A denial on a credit card application is not the end of the world. In 2020, about 21% of credit card applications in the US were denied, and for consumers between 24 and 39 years old, the rate was closer to 19%.
The reasons for a denial are usually clear and, with a little work, can be remedied. Here are four common reasons and ways to fix them.
More credit card issuers look at your credit score to determine how much credit to offer you and what interest rate to charge.
Your credit score takes a hit every time you miss a due date on a payment, use too much of your available credit, apply for a lot of credit over a short time span, or default on a loan or an existing card.
To raise your credit score, be more mindful of due dates and outstanding debts. Pay your bills on time, clear any unpaid debts, dispute inaccurate charges, and stop asking for new loans or cards for a while.
Most card issuers require applicants to be at least 18 years old. Applicants between 18 and 20 years old will also encounter stricter verifications, requiring validation of an independent income and the ability to repay offered credit.
If age restrictions are an issue, you can apply as an "authorised user" with the help of an adult, typically a parent or guardian, who will be responsible for your debts if you fail to pay them.
Every credit card application registers as a separate inquiry, and many card issuers consider 6 inquiries within 90 days to be too many - and a reason to lower your credit score.
There’s no universal rule, but consider waiting at least 90 days before applying again after a denial. Even better if you can wait six months.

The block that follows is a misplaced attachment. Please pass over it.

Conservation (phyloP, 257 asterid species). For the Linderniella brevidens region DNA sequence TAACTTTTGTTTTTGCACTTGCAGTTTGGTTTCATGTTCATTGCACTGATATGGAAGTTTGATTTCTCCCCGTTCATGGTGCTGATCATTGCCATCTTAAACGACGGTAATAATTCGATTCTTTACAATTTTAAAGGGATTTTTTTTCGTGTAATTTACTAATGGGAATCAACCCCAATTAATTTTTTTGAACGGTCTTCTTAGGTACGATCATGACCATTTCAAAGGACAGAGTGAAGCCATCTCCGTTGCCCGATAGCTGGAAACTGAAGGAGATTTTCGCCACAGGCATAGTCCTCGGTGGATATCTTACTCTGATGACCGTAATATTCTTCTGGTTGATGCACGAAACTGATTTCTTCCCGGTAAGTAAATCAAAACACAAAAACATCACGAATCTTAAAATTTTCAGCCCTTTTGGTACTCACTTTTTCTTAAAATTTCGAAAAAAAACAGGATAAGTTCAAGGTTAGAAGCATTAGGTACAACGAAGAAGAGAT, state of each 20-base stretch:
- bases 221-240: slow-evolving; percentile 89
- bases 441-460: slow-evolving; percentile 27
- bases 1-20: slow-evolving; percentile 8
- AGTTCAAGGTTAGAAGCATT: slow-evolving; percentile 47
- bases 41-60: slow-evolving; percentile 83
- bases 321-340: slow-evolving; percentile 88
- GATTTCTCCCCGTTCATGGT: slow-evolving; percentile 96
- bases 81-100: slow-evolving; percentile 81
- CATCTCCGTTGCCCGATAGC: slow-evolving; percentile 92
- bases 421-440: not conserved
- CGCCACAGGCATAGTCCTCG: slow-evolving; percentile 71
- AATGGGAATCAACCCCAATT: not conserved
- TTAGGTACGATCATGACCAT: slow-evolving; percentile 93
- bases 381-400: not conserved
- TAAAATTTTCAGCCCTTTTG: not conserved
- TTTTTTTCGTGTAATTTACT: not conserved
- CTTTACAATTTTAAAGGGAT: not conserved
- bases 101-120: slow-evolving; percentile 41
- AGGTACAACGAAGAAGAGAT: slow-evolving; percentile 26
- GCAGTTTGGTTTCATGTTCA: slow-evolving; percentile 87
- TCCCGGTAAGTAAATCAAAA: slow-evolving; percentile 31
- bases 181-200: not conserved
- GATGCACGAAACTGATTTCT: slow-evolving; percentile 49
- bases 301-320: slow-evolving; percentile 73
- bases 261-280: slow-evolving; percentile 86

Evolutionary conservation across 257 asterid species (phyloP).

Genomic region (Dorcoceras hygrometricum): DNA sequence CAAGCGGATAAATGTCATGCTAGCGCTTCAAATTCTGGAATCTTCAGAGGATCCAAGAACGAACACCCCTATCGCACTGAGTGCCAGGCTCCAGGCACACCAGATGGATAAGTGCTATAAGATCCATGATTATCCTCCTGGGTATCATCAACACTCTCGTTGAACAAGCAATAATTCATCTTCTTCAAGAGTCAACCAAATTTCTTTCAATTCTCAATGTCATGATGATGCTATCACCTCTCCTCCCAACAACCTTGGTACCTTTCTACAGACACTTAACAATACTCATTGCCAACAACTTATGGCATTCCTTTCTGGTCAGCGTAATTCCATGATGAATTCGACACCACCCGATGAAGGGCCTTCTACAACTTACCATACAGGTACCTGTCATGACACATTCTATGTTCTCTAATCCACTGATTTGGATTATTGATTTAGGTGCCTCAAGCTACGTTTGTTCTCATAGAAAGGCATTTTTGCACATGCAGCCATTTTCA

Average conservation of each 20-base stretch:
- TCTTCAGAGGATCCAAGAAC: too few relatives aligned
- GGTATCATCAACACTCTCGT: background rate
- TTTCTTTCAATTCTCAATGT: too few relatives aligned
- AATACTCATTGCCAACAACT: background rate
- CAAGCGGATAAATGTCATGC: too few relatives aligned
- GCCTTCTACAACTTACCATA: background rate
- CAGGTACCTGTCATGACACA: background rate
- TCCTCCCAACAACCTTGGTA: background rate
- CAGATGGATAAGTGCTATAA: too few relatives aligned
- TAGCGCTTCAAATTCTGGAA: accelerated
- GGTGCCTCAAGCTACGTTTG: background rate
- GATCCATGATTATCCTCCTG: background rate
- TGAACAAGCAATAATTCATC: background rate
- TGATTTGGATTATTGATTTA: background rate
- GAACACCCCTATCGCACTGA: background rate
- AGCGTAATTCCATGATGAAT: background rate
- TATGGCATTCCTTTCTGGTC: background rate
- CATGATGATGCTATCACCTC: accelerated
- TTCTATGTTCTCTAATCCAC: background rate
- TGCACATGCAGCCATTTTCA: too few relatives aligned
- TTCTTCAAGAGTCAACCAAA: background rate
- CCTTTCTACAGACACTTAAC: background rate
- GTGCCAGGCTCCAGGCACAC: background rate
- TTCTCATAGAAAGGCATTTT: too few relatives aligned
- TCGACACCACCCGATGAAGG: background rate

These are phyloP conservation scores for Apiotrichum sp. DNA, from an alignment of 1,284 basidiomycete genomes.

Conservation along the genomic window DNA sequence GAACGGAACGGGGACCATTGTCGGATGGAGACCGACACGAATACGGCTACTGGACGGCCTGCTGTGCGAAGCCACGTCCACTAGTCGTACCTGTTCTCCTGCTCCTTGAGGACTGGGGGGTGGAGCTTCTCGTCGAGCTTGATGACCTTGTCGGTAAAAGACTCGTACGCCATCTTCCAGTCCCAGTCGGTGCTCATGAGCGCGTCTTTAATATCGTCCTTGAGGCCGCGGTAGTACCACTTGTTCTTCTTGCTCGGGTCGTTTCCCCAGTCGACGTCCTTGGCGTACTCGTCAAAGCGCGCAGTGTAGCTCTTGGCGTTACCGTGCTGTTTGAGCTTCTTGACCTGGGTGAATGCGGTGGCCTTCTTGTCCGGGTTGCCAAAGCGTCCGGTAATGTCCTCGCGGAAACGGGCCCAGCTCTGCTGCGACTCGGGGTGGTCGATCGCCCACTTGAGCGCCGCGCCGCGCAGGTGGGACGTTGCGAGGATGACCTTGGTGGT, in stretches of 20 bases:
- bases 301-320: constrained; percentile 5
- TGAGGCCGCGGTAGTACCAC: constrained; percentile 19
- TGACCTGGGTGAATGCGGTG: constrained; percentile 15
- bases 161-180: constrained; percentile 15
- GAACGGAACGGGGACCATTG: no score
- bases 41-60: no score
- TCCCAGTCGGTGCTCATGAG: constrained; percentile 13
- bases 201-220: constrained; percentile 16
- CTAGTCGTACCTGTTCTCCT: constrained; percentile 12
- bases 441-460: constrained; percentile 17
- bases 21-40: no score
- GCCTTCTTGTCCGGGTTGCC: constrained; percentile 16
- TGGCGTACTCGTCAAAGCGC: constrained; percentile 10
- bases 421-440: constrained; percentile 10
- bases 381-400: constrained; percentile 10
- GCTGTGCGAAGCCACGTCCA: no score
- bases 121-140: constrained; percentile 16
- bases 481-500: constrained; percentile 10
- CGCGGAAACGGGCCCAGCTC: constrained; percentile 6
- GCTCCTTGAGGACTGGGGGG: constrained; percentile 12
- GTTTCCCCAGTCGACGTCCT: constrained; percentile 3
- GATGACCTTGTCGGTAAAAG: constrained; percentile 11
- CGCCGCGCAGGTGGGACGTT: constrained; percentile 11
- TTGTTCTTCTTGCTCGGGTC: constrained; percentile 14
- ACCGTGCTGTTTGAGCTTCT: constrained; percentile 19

Card issuers are looking for consistency and, above all, else accuracy. Make sure the most basic information, like your address, your mother’s maiden name or even your full name spelling, are correct and consistent.
Take your time on your application, and always make sure to double check your details.
Credit card issuers set a minimum income requirement for applicants. You’ll have to submit verifying documents, like paycheck stubs or recent tax returns, to prove you’re in the salary bracket for that particular credit card.
Fortunately, credit cards come in all shapes and sizes, with a wider range of qualifying parameters. Look for one that fits your income. Unsecured cards are a popular alternative, too: they often don’t require a security deposit or a collateral.
If your credit score is low, Bright can get you back on track, managing your payments for you, so you’re always on time and actively working to lower your outstanding debt.
Bright also offers qualified users a personal loan. Use it to pay off your cards, streamline payments at a lower interest rate, and extend your pay off period without compounding your debt.